GM Metro/Sprint 1985-1993 Repair Guide



Repair information for 1985-93 Chevrolet Sprint and Geo Metro is intended to help you learn more about the inner working of your vehicle and save you money in it's upkeep and operation.

The first two segments will be the most used, since they contain maintenance and tune-up information and procedures. Studies have shown that a properly tuned and maintained vehicle can get at least 10% better gas mileage than an out-of-tune vehicle. Other information deals with the more complex systems of your vehicle. Operating systems from engine through brakes are covered to the extent that the average do-it-yourselfer becomes mechanically involved. This guide will give you detailed instructions to help you perform minor to major repairs on your vehicle that in turn will save you money, give you personal satisfaction and help you avoid expensive repair bills.

A secondary purpose of this guide is a reference for owners who want to understand their vehicle and/or their mechanics better. In this case, no tools at all are required.

Before removing any bolts, read through the entire procedure. This will give you the overall view of what tools and supplies will be required. There is nothing more frustrating than having to walk to the bus stop on Monday morning because you were short one bolt on Sunday afternoon. So read ahead and plan ahead. Each operation should be approached logically and all procedures thoroughly understood before attempting any work.

All information contains adjustments, maintenance, removal/installation and repair or overhaul procedures. When repair is not considered practical, we tell you how to remove the part and then how to install the new or rebuilt replacement. In this way, you at least save the labor costs. Backyard repair of some components is just not practical.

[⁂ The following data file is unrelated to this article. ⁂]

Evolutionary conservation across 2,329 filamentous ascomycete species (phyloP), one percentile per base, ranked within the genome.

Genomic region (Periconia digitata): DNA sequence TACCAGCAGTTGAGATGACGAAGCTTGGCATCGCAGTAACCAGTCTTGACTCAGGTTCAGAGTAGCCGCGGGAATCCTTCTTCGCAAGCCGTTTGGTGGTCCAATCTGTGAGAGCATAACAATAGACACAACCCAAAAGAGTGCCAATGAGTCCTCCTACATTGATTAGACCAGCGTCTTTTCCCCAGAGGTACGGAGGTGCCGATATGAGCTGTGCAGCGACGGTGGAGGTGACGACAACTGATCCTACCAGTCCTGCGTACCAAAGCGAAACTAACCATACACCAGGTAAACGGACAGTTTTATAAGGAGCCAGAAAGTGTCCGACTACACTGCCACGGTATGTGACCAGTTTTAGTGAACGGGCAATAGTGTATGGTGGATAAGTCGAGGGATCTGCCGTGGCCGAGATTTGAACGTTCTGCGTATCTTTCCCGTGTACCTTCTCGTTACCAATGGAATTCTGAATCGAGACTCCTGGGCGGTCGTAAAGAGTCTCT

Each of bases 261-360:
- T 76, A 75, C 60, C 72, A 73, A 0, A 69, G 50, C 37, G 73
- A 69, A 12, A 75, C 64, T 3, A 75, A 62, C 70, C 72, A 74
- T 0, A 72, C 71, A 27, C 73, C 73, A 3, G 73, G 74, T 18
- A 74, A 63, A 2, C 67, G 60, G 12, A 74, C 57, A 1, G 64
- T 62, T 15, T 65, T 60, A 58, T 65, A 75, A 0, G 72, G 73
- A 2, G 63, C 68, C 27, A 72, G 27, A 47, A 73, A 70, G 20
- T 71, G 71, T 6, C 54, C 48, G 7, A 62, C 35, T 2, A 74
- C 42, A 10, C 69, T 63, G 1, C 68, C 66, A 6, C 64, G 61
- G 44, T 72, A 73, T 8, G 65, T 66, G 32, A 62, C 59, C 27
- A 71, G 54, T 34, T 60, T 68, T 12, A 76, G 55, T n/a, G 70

Two basic mechanic's rules should be mentioned: One, the left-side of the vehicle or engine is the driver's side. Conversely, the right-side of the vehicle means the passenger's side. Secondly, most screws and bolts are removed by turning them counterclockwise and tightened by turning them clockwise.

Safety is always the most important rule. Constantly be aware of the dangers involved in working on a vehicle and take the proper precautions. (See the information, Servicing Your Vehicle Safely and the SAFETY NOTICE on the acknowledgment page). Pay attention to the instructions provided.

There are 3 common mistakes in mechanical work:

  1. Incorrect order of assembly, disassembly or adjustment: When taking something apart or putting it together, doing things in the wrong order usually costs extra time, however, it CAN break something. Read the entire procedure before beginning disassembly. Do everything in the order in which the instructions say you should do it, even if you can't immediately see a reason for it. When you're taking something apart that is very intricate (for example, a carburetor), you might want to draw (or take) a picture of how it looks when assembled at one point, in order to make sure you get everything back in its proper position. (We will supply exploded views whenever possible). When making adjustments, especially tune-up adjustments, do them in order. Often, one adjustment affects another and you cannot expect satisfactory results unless each adjustment is made only when it cannot be changed by any other.